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Gun violence proposal sputters amid dissent among Missouri Republicans

Gun violence proposal sputters amid dissent among Missouri Republicans

Missouri Gov. Parson announces state help fighting violent crime

St. Louis mayor Lyda Krewson speaks during press conference on Thursday, Sept. 19, 2019 after Missouri Gov. Mike Parson, center, announced plans to use the Missouri Highway Patrol to fight violent crime in the St. Louis region. Photo by David Carson,

JEFFERSON CITY — An attempt by Gov. Mike Parson and the mayors of Missouri’s larger cities to address gun violence is off to a rocky start even before lawmakers return to the Capitol.

The chairman of the House committee most likely charged with vetting the plan says no one from the governor’s office contacted him before the broad outlines of an anti-violence proposal were announced last month.

And, said Rep. Kenneth Wilson, R-Smithville, no one has contacted him about the blueprint since.

“No one has said a word about it to me. I’m not disgruntled, but I am disappointed,” said Wilson, who oversees the House Crime Prevention and Public Safety Committee.

In late November, Parson met with the mayors of St. Louis, Kansas City, Springfield and Columbia and announced his support of stricter gun possession laws focused on juveniles, domestic abusers and prior offenders.

Parson, a Republican who is running for a full term in 2020, acknowledged the potential legislative package was a limited fix and said any additional gun-related legislation would be part of a longer-term discussion.

But, as Wilson said, the proposal was announced with little or no input from members of the Republican-led Legislature, who have voted in recent years to make it easier to own and carry firearms.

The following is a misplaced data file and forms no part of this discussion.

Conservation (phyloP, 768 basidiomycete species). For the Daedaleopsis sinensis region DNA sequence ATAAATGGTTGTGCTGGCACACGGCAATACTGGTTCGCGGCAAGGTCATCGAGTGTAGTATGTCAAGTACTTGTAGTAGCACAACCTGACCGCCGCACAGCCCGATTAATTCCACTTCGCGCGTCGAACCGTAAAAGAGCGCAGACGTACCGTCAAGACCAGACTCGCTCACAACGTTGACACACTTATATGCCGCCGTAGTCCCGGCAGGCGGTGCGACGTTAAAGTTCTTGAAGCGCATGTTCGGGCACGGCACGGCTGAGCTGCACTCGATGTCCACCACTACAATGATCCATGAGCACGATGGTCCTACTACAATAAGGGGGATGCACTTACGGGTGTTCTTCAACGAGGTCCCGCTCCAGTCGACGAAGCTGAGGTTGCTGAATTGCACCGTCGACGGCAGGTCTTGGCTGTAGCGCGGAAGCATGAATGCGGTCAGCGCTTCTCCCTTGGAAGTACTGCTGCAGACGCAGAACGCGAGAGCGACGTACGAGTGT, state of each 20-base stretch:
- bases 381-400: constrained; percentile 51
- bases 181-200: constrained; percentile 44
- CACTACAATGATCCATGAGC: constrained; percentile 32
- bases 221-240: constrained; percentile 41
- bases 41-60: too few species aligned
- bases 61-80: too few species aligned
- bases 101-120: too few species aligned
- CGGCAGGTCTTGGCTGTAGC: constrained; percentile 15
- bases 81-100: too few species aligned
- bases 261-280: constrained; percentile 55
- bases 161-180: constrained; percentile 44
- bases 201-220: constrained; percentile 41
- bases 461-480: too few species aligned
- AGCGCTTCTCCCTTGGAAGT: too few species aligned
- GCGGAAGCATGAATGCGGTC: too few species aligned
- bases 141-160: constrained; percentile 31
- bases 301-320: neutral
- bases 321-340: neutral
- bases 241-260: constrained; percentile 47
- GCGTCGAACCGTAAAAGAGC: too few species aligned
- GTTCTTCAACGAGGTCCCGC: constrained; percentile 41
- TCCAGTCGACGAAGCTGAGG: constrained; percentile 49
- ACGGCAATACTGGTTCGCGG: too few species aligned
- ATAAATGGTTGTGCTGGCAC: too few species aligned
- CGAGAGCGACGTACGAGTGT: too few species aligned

“I wasn’t advised and I wasn’t invited,” Wilson said of the meeting.

He also noted the absence of House Speaker Elijah Haahr, R-Springfield, from the meeting.

“That might have been an important person to have sitting at the negotiating table,” Wilson said.

On Wednesday, Parson hosted a closed-door breakfast at the Governor’s Mansion for Senate Republican leaders.

Even after that, Parson spokeswoman Kelli Jones said the governor had not gauged support for the plan with any members of the House or Senate. She also said he had not sought out any potential sponsors of the legislation in either chamber.

The lack of outreach by Parson’s office comes at a time of transition in his administration. Former Rep. Justin Alferman, R-Hermann, who served as the governor’s liaison with the Legislature recently left for a position in the private sector. His former communications director, Steele Shippy, left the state payroll earlier this year to serve as his campaign manager.

Parson, a former sheriff of Polk County who served in both the House and the Senate, has pledged his support of the Second Amendment, but also is facing a challenge from Democratic State Auditor Nicole Galloway, who could run strong in the state’s crime-plagued urban areas.

Gun violence is a major issue in St. Louis, where more than a dozen minors were killed this year, sparking calls for a crackdown on the ability of people to get firearms.

St. Louis Mayor Lyda Krewson, for example, has called on the Legislature to give the city the power to require people to get permits to carry concealed weapons.

At the same time, rural Missouri lawmakers such as Rep. Jered Taylor, R-Republic, have pushed to ease laws on guns. Taylor, for example, introduced legislation earlier this month to allow people to carry concealed weapons in churches and bars.

Wilson, a 30-year veteran of law enforcement in Platte County, said he’s unsure whether there is a need for any significant changes in gun laws.

“We’ve got enough on our plate. Some of that stuff we don’t need to be dealing with,” Wilson said.

He said federal law already applies to some of the provisions backed by Parson and the mayors.

State and federal statutes already make it illegal for a felon to be in possession of a firearm. The legislation backed by the mayors and Parson would give prosecutors more power to make deals with violent offenders to voluntarily surrender their Second Amendment rights in exchange for a lesser sentence.

Federal law also makes it illegal for some domestic violence suspects and convicts to own a weapon. But, there are no state-level laws to remove guns from the hands of domestic abusers.

Federal law also requires anyone purchasing a handgun to be at least 21, with the age limit set at 18 for long guns.

“I’m not at all sure where all of this is going,” Wilson said.

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